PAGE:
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So I did a quick search, did not find any solid info, here it goes. Can anyone give a good break in proceedure for my 175? Basically, I broke it down, changed all the gaskets and seals, honed the jugs, put some fresh rings, cleaned up the valve train(lapped, new guide seals), new cam chain and tensioner, rebuilt the carbs. I just gave it a nice freshen up. I used assembly lube on the valve train, a little in the cylinders, so it should be safe on initial start-up. I'm looking for info on oil specifics, running the engine in, cycles to follow, just basic do's and don'ts. I plan on sticking with dino oil as the regular oil(unless i'm advised differently, amsoil does make some tempting stuff). Thanks!
Larry
 

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I'll have to agree.... Warm-up the engine,(operating temp) and ride it like you stole it!....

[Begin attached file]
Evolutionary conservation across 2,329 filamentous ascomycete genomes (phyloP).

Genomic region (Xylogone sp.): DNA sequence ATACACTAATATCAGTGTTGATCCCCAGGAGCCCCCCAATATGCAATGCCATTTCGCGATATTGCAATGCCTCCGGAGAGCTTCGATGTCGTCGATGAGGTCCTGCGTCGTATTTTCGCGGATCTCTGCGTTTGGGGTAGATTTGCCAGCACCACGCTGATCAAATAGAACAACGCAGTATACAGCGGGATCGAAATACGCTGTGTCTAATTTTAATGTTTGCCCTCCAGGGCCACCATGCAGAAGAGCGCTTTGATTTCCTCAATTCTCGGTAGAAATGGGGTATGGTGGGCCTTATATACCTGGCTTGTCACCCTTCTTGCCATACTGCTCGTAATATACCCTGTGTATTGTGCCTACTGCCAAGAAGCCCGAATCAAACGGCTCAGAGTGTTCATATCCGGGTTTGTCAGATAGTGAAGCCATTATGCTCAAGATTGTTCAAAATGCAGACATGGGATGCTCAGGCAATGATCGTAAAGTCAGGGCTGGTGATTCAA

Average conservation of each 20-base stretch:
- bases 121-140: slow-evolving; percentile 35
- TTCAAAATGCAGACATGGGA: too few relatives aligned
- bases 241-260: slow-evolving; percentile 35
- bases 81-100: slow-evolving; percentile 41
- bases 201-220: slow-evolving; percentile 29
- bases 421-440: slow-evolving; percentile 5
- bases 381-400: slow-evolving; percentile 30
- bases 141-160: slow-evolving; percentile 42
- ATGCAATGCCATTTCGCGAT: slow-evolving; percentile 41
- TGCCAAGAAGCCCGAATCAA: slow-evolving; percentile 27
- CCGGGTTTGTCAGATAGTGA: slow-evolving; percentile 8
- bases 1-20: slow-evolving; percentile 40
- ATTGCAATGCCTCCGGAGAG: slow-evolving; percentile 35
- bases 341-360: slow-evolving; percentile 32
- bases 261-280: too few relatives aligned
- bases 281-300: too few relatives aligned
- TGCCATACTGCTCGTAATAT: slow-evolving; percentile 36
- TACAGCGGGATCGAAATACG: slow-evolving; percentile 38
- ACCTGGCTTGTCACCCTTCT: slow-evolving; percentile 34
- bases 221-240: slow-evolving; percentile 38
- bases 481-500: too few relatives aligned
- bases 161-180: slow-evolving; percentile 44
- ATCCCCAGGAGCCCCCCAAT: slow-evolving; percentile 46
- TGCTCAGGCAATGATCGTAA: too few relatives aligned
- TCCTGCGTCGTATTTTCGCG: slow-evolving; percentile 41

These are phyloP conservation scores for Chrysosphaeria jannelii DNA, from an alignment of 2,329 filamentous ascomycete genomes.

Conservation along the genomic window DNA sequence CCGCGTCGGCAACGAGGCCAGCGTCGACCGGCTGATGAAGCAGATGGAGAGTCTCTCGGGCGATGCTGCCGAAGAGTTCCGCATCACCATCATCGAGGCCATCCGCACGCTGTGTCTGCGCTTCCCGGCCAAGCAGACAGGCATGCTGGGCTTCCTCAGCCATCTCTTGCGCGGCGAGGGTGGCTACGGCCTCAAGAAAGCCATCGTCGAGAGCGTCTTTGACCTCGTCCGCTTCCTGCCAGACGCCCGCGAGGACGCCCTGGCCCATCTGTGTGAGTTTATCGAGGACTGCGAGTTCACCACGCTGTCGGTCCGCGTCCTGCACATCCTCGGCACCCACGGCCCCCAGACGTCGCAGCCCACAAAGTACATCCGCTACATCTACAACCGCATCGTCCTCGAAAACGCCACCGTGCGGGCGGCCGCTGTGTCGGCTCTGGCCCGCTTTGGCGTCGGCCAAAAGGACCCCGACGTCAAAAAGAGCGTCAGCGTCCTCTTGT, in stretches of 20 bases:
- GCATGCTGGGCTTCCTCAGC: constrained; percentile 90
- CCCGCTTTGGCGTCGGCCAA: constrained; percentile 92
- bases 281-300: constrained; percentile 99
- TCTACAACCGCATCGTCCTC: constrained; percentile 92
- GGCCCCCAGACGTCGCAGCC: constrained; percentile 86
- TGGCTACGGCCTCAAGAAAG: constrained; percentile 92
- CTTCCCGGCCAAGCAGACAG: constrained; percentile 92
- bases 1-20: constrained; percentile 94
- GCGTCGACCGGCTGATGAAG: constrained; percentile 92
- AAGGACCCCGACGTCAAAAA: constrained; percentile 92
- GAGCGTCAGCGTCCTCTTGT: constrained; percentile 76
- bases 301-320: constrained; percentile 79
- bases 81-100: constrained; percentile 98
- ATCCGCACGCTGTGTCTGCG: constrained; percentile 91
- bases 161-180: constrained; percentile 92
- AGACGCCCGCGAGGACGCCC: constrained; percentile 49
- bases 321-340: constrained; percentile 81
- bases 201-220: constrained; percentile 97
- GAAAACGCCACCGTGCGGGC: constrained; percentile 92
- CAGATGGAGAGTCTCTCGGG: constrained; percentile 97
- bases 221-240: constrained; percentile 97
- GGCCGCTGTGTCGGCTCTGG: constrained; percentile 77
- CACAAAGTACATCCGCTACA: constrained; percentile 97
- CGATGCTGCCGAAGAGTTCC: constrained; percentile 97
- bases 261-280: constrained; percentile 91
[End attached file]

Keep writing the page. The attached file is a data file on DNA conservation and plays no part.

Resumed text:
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I have to agree with Bill and Steve. In the race world we take them out and run them hard for a dozen laps and it's broke in. Granted, race motors get rebuilt more often so it's not as important as it might be on a long term street motor.

But let me give you another example. In the light aircraft world after new cylinders and/rings are installed the standard procedure is to run it at 75% power (basically that's full power) for several hours. On these aircraft engines they are typically 4 or 6 cylinder horizontally opposed air cooled motors. The key is to not overheat the motor. The explanation I've received is that you want to achieve high cylinder pressures to help force the rings against the cylinders and "seat" them. What they tell me you don't want is to run the engine easy and have the rings just lightly rub against the cylinders. It causes a glazing or burnishing or the cylinder walls or rings and, in the end, it doesn't seal as well.
 

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Just take it to the shop that has a dyno and let them do a couple of runs with it.
Then you will know how much HP you have going to the wheel after all your work and the engine will be properly broken in.
 
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